Galaxies are thought to be composed of matter. But what if they are composed of anti-matter? Can it be shown that they are composed of normal matter? What kind of observation could distinguish between the two? Would observations made on galaxies be different if they are composed of anti-matter. Is it even possible that anti-matter galaxies exist?
So, there have to be dividing surfaces between regions containing (eventually) anti-matter only and regions containing only matter. On these surfaces (thin volumes), a reaction between both types of matter can occur. Matter and anti-matter discombobulate, with the result that gamma rays will flow into the surrounding space. But are there enough rays to be visible on Earth? Can there be other observations that hint at the segregated states of matter (if real)? Can we ever be sure that aren't separate regions, thereby confirming the theoretical assumption that there can't be separate regions?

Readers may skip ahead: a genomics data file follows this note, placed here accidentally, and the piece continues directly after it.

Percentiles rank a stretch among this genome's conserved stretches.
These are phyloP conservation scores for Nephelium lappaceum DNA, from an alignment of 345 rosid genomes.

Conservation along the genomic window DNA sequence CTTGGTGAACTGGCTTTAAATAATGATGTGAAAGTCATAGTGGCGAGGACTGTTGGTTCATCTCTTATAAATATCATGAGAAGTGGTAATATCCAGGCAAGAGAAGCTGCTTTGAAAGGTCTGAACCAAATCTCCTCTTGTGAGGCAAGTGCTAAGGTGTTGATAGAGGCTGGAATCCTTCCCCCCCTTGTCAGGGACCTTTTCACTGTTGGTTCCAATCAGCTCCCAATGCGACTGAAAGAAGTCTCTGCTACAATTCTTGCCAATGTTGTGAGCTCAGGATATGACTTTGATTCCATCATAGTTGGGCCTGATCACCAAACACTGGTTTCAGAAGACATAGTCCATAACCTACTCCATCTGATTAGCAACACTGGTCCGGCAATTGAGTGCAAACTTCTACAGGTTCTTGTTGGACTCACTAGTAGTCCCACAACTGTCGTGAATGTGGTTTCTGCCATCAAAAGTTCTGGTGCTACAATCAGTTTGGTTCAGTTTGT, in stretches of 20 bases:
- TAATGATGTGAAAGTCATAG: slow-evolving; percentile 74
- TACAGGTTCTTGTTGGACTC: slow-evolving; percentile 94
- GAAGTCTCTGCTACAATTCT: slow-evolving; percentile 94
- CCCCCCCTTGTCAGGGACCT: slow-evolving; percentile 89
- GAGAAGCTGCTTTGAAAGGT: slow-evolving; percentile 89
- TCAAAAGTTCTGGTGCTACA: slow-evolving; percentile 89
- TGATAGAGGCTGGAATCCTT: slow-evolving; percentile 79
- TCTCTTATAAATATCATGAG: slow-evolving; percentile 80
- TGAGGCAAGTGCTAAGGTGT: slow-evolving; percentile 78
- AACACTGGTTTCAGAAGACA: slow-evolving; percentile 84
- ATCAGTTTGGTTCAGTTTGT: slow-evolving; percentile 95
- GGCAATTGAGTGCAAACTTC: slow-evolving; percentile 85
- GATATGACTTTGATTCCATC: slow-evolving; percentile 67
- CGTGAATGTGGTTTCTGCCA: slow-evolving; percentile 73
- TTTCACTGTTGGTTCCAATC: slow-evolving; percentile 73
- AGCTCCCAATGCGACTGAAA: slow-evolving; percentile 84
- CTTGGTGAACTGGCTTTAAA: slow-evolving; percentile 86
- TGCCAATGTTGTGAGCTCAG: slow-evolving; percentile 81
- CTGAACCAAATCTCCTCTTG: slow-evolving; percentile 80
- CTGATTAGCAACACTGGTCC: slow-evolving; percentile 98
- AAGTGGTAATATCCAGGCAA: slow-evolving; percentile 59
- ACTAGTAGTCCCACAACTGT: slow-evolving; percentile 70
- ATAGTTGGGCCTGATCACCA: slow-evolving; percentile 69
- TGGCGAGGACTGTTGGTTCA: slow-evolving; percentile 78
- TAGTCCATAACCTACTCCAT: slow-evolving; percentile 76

What is needed to detect? For sure, the detection has to be mediated by photons, or gravity. So, will there be a difference in the photons produced by a normal galaxy and an anti-one? Is it possible maybe that anti-particles interact differently with the Higgs field, giving a different mass galaxy? Which should be observable.